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Digital Taxes Advance in the European Union

Several recent developments have taken place in the effort to enact taxes on digital services in Europe.


Reports in early February indicate that the EU finance ministers are near agreement on a digital advertising tax as an alternative to the digital services tax that has been proposed by the European Commission.  Led by Romania, the new proposal would tax revenues resulting from the placement of targeted advertising, including the sale of user data, in the jurisdiction to which the advertising is targeted.  

The revenue would be taxable in the state in which the users to whom the advertising is targeted are located.  If revenue cannot be attributed to such users, the revenue should be attributed on the basis of the number of times the advertisement has appeared on user devices in each place.  The proposed effective date is January of 2022.

The EU digital tax proposal targets companies who earn revenue from digital activities in countries in which they have no physical presence.  It is proposed as a 3% tax on an array of large digital companies.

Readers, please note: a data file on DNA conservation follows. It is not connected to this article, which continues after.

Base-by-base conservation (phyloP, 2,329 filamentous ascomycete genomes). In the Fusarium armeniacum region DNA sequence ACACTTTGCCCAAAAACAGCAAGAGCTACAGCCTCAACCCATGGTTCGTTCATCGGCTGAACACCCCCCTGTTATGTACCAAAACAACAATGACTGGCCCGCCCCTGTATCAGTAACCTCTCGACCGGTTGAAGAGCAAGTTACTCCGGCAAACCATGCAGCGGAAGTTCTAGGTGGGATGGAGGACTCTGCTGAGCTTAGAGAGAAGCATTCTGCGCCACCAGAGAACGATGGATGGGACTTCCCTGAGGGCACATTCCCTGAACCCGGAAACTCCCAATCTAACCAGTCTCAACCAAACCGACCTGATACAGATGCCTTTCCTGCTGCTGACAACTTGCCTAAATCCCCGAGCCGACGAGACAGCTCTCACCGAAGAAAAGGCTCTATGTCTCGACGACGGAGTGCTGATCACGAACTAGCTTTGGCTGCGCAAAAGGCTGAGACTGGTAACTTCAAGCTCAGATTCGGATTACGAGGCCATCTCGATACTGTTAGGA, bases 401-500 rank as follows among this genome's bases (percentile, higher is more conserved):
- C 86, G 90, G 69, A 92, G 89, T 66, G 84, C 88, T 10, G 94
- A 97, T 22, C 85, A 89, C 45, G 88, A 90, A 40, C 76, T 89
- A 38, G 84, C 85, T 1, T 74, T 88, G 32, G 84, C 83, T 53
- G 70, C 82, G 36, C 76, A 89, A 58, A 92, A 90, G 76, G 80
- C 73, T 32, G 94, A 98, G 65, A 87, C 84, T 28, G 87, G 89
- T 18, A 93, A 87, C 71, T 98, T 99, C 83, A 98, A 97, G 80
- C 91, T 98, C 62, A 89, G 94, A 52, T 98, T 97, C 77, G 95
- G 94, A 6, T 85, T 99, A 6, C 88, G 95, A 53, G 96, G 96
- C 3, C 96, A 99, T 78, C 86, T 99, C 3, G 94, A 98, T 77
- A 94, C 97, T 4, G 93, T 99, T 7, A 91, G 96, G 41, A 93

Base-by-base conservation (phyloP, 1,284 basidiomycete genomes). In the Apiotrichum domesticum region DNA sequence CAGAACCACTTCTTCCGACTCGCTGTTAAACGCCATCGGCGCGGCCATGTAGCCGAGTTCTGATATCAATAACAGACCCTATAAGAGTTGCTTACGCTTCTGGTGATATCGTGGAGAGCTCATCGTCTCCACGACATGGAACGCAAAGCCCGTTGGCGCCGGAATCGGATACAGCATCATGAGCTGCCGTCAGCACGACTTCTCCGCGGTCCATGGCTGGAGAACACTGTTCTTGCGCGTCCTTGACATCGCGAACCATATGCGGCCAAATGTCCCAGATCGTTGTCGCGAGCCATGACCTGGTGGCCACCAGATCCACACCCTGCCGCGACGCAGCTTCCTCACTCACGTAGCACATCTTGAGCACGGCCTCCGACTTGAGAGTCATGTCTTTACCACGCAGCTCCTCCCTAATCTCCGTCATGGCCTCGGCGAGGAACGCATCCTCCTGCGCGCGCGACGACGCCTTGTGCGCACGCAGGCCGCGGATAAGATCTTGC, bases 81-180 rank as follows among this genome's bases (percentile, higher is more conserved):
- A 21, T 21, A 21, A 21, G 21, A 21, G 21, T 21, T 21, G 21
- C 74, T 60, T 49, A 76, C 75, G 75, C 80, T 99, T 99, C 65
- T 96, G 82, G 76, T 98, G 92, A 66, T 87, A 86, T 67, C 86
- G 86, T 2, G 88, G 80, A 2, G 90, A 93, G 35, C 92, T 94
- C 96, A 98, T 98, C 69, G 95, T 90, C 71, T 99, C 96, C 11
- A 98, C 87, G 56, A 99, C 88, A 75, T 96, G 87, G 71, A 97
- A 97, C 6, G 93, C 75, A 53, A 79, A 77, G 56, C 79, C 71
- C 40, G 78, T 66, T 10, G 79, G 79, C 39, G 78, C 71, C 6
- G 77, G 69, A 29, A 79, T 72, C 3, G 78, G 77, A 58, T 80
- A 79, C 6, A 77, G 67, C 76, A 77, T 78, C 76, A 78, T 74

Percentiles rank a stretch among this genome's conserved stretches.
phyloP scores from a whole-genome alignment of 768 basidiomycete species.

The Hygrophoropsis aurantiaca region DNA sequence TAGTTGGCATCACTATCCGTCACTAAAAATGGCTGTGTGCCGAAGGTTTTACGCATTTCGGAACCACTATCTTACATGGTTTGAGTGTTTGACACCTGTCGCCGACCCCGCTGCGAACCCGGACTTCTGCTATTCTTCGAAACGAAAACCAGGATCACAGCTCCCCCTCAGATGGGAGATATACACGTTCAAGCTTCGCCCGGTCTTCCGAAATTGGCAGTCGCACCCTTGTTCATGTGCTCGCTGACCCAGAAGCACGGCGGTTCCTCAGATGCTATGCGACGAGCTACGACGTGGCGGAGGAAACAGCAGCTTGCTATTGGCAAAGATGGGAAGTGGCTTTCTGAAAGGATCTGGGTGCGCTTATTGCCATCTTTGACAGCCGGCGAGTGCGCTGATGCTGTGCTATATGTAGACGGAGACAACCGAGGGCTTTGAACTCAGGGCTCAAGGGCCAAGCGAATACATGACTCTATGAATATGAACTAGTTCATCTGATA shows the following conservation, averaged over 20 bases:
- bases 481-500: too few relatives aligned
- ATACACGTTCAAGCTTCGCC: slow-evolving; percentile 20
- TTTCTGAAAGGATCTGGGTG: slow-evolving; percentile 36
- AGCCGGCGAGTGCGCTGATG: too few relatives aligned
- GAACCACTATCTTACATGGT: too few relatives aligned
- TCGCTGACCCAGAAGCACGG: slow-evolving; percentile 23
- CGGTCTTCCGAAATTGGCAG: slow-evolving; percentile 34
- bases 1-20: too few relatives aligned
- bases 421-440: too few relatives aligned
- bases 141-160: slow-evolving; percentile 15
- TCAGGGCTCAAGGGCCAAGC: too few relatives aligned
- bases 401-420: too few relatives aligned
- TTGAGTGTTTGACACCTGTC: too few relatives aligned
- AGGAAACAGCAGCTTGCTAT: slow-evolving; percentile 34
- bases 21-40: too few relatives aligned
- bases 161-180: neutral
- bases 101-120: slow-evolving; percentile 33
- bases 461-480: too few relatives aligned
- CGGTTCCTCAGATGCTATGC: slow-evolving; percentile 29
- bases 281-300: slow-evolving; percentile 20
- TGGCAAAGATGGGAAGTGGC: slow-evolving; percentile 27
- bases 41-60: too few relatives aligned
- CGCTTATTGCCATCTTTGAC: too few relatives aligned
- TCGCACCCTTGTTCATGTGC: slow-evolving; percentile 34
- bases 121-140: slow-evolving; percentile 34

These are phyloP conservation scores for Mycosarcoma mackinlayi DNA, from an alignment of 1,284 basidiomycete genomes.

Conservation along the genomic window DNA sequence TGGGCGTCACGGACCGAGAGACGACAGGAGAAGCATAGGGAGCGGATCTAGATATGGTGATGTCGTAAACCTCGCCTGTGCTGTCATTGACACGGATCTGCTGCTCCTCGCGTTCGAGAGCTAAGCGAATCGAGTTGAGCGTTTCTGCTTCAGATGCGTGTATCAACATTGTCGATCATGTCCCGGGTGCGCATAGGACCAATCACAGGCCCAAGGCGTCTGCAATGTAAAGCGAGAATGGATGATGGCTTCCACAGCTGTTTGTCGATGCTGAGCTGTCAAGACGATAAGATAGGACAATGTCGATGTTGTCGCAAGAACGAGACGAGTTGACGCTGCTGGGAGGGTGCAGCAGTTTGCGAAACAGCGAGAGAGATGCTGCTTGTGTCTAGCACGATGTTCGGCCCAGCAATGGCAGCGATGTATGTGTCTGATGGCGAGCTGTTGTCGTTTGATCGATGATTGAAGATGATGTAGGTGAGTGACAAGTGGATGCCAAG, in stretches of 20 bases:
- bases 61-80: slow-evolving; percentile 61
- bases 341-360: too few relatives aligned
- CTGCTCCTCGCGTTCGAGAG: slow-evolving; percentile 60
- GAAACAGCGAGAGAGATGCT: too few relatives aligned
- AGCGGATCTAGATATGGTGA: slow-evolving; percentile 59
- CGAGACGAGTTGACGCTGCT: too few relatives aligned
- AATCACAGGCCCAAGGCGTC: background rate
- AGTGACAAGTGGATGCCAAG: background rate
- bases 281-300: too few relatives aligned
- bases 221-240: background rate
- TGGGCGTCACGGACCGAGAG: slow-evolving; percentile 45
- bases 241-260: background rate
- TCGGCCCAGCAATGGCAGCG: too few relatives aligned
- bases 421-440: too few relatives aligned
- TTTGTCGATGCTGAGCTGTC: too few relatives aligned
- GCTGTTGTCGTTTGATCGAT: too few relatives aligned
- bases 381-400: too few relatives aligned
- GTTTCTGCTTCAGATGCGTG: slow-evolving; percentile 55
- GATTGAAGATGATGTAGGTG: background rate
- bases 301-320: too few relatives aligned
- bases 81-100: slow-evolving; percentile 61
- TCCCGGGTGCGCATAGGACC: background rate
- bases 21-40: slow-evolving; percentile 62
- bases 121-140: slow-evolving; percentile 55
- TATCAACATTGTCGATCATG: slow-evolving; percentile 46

Elsewhere in the EU, other countries are moving toward digital taxes.  

The Finance Committee of the Belgian Parliament has won general support from most political parties for a 3% digital services tax modeled on the EU proposal.  Belgium has said it may not wait for the EU to act.  

The Spanish government has asked its parliament for approval of a digital services tax, also modeled on the EU proposal.  The proposed tax would apply to revenues from online advertising, online platforms, and sales of user data.  At the same time, the government proposed a financial transactions tax of 0.2% on sales of shares of large Spanish companies.  

Austria announced plans on 11 January for a 3% tax on the online advertising revenues of large multinational digital companies.  

And Turkey has enacted a VAT and an income tax on digital transactions performed in Turkey, effective 1 January 2019.  Payments to nonresident companies for online advertising services will be subject to 15% withholding.  

All of these activities suggest that EU members, and the EU in general, are moving rapidly toward general taxation of digital services and revenues in the country from which revenues are derived.

How This Impacts Mobility

Worldwide ERC® members with business in the EU should be aware that various types of taxes on digital activities are likely in the fairly near future.

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